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The Political Economy and the Interaction between Endogenous Fertility and Inequality

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  • Andreas Schäfer
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    Abstract

    We simulate a two period olg-model with heterogeneous agents. Parents receive utility from quantity and quality of their offspring. Generating a trade-off between the former and the latter, an increasing wage rate leads to higher opportunity costs, lower fertility, and higher quality of the children. All this leads to an intergenerational persistence in fertility decisions and wages. We show that growth increases inequality and fertility differentials controlled for the initial distribution of wealth. Furthermore, we endogenize redistribution by implementing a median voter-system. Due to fertility differentials the median-voter moves from upper to lower income percentiles.

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    Bibliographic Info

    Paper provided by DEGIT, Dynamics, Economic Growth, and International Trade in its series DEGIT Conference Papers with number c009_041.

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    Length: 35 pages
    Date of creation: Jun 2004
    Date of revision:
    Handle: RePEc:deg:conpap:c009_041

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    Related research

    Keywords: OLG-model; endogenous fertility; intergenerational persistence; inequality;

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    1. Dahan, Momi & Tsiddon, Daniel, 1998. " Demographic Transition, Income Distribution, and Economic Growth," Journal of Economic Growth, Springer, vol. 3(1), pages 29-52, March.
    2. Galor, Oded & Zeira, Joseph, 1993. "Income Distribution and Macroeconomics," Review of Economic Studies, Wiley Blackwell, vol. 60(1), pages 35-52, January.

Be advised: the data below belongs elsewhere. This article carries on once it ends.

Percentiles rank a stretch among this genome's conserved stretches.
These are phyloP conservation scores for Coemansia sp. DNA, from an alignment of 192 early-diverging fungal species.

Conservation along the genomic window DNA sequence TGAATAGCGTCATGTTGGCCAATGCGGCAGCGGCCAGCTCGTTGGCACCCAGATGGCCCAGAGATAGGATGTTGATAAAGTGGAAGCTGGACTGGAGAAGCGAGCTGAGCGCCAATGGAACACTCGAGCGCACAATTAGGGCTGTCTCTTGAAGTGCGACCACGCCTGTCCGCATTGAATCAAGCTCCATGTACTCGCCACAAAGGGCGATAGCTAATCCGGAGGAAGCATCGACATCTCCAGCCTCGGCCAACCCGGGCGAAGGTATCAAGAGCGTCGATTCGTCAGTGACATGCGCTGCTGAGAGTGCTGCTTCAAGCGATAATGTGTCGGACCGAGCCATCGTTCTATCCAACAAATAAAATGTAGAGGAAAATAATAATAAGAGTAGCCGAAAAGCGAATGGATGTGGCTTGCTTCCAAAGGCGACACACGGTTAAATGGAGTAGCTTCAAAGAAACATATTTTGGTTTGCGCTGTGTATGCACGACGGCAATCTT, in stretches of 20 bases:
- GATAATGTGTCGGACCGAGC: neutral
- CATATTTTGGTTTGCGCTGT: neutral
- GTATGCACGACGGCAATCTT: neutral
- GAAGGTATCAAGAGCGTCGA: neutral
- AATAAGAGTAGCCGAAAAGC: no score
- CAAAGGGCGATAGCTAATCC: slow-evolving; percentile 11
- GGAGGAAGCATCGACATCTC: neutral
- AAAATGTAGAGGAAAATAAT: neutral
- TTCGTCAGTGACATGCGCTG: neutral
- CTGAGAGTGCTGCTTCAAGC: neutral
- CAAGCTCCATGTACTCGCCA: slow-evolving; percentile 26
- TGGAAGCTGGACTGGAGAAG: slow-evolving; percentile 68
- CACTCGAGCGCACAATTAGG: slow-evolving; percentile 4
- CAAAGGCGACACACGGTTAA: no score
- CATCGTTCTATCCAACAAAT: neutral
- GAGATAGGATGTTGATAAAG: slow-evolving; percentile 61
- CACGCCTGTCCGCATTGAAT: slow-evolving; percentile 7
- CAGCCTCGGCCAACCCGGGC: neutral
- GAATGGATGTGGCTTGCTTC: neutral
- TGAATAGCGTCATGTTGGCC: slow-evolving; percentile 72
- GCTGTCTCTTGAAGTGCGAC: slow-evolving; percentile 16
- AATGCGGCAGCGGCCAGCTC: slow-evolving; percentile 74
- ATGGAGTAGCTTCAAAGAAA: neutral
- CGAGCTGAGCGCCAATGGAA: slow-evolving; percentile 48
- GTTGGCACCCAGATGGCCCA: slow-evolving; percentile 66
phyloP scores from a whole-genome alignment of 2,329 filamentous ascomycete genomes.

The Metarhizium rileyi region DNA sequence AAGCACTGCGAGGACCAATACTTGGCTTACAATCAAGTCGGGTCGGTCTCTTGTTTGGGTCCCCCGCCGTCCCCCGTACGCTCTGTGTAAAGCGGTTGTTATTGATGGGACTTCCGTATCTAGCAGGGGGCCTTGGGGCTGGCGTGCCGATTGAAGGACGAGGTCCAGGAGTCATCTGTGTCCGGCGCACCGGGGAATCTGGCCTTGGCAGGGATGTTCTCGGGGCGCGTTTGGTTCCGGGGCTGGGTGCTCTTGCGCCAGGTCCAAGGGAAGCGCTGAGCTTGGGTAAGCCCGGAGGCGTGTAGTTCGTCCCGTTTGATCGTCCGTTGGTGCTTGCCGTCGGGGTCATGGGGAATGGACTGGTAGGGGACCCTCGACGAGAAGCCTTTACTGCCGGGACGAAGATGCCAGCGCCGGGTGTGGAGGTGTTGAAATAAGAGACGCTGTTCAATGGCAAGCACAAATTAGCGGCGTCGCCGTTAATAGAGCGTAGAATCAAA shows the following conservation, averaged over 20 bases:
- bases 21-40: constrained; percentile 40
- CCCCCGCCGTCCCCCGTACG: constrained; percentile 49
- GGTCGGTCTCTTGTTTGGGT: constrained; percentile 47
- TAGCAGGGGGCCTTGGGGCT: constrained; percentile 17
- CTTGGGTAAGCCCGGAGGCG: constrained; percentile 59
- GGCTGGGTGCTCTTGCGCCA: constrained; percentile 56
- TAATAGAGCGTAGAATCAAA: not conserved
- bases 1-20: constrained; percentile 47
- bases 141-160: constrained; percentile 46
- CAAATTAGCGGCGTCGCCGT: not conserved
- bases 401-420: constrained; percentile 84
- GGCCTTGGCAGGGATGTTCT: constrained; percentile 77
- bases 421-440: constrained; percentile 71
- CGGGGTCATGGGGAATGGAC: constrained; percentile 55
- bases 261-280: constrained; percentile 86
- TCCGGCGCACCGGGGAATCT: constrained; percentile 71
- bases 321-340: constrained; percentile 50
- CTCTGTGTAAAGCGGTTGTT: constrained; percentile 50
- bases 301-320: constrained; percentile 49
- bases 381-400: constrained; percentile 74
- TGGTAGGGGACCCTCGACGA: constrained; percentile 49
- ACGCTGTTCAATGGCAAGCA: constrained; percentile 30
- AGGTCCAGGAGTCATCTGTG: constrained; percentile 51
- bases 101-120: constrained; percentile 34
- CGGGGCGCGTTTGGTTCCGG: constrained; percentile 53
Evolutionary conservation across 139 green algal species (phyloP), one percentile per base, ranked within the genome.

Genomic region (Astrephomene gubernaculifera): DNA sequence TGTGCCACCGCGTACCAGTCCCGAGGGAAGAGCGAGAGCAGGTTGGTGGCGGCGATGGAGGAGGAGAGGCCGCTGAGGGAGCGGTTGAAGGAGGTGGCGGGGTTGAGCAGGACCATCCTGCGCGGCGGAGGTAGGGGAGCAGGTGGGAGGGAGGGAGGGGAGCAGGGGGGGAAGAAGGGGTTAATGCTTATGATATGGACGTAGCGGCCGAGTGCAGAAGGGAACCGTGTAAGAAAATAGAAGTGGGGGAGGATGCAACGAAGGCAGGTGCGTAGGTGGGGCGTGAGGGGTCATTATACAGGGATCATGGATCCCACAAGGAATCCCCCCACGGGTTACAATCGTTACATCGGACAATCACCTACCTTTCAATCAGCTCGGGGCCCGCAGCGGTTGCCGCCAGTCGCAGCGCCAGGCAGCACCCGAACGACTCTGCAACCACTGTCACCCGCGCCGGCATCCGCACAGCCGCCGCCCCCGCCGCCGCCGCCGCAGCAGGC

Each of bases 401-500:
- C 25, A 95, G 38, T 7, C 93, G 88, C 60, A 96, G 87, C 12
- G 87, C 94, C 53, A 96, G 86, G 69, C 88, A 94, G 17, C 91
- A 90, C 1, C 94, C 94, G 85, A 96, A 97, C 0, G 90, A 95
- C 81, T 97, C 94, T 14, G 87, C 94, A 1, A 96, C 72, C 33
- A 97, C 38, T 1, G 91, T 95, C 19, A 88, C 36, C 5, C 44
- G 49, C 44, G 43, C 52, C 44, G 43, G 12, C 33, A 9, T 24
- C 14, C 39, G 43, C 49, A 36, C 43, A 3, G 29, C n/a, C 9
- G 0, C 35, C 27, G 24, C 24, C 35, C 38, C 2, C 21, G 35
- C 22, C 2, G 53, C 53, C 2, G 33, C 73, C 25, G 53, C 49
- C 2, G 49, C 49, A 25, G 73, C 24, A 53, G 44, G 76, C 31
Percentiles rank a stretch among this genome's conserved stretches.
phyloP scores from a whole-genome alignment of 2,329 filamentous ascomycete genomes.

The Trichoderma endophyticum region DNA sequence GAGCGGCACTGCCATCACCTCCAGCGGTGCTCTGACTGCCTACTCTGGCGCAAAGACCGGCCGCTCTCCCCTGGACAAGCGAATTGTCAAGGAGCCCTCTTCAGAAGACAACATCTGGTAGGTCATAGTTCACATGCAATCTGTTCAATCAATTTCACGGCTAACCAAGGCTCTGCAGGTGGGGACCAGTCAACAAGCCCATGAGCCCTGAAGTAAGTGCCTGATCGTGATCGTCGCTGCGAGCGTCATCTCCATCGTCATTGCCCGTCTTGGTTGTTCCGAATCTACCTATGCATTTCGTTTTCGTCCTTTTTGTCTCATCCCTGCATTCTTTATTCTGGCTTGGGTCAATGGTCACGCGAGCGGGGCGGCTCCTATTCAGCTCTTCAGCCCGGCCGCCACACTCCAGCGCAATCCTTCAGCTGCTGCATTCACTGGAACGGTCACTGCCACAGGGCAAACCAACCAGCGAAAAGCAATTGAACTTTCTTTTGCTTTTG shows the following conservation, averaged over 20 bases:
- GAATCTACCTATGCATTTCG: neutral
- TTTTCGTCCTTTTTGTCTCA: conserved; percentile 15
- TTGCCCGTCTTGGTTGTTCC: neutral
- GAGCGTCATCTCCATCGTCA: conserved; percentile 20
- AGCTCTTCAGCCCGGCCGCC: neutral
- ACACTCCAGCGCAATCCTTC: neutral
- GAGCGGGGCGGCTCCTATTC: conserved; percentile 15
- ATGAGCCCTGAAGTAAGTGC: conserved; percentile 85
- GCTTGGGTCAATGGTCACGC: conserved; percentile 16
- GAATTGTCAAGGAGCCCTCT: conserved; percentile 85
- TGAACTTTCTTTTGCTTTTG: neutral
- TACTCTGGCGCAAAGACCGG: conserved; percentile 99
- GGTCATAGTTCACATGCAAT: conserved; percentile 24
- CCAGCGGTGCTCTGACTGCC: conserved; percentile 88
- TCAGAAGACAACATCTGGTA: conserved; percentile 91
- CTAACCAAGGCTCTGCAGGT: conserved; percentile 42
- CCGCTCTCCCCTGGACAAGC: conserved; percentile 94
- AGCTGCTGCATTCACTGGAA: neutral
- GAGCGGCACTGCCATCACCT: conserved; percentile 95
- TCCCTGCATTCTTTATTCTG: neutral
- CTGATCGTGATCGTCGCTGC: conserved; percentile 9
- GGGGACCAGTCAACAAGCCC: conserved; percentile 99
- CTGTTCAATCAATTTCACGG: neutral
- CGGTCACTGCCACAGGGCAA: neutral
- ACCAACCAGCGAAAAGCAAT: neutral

3. David de la Croix & Matthias Doepke, 2001. "Inequality and Growth: Why Differential Fertility Matters," UCLA Economics Working Papers 803, UCLA Department of Economics.
    4. Lucas, Robert Jr., 1988. "On the mechanics of economic development," Journal of Monetary Economics, Elsevier, vol. 22(1), pages 3-42, July.
    5. Oded Galor & David N. Weil, 1993. "The Gender Gap, Fertility, and Growth," NBER Working Papers 4550, National Bureau of Economic Research, Inc.
    6. Tomas Kögel, 2001. "Did the association between fertility and female employment within OECD countries really change its sign?," MPIDR Working Papers WP-2001-034, Max Planck Institute for Demographic Research, Rostock, Germany.
    7. Persson, Torsten & Tabellini, Guido, 1994. "Is Inequality Harmful for Growth?," American Economic Review, American Economic Association, vol. 84(3), pages 600-621, June.
    8. Roland Bénabou, 1996. "Inequality and Growth," NBER Chapters, in: NBER Macroeconomics Annual 1996, Volume 11, pages 11-92 National Bureau of Economic Research, Inc.
    9. Alesina, Alberto & Rodrik, Dani, 1994. "Distributive Politics and Economic Growth," The Quarterly Journal of Economics, MIT Press, vol. 109(2), pages 465-90, May.
    10. Galor, Oded & Weil, David, 1999. "From Malthusian Stagnation to Modern Growth," CEPR Discussion Papers 2082, C.E.P.R. Discussion Papers.
    11. Deininger, Klaus & Squire, Lyn, 1998. "New ways of looking at old issues: inequality and growth," Journal of Development Economics, Elsevier, vol. 57(2), pages 259-287.
    12. Michael Kremer & Daniel Chen, 2000. "Income-distribution Dynamics with Endogenous Fertility," NBER Working Papers 7530, National Bureau of Economic Research, Inc.
    13. Anand, Sudhir & Kanbur, S. M. R., 1993. "Inequality and development A critique," Journal of Development Economics, Elsevier, vol. 41(1), pages 19-43, June.
    14. Gary S. Becker & Kevin M. Murphy & Robert Tamura, 1994. "Human Capital, Fertility, and Economic Growth," NBER Chapters, in: Human Capital: A Theoretical and Empirical Analysis with Special Reference to Education (3rd Edition), pages 323-350 National Bureau of Economic Research, Inc.
    15. Kristin J. Forbes, 2000. "A Reassessment of the Relationship between Inequality and Growth," American Economic Review, American Economic Association, vol. 90(4), pages 869-887, September.
    16. Owen, Ann L. & Weil, David N., 1998. "Intergenerational earnings mobility, inequality and growth," Journal of Monetary Economics, Elsevier, vol. 41(1), pages 71-104, February.
    17. Barro, Robert J, 2000. " Inequality and Growth in a Panel of Countries," Journal of Economic Growth, Springer, vol. 5(1), pages 5-32, March.
    18. Loury, Glenn C, 1981. "Intergenerational Transfers and the Distribution of Earnings," Econometrica, Econometric Society, vol. 49(4), pages 843-67, June.
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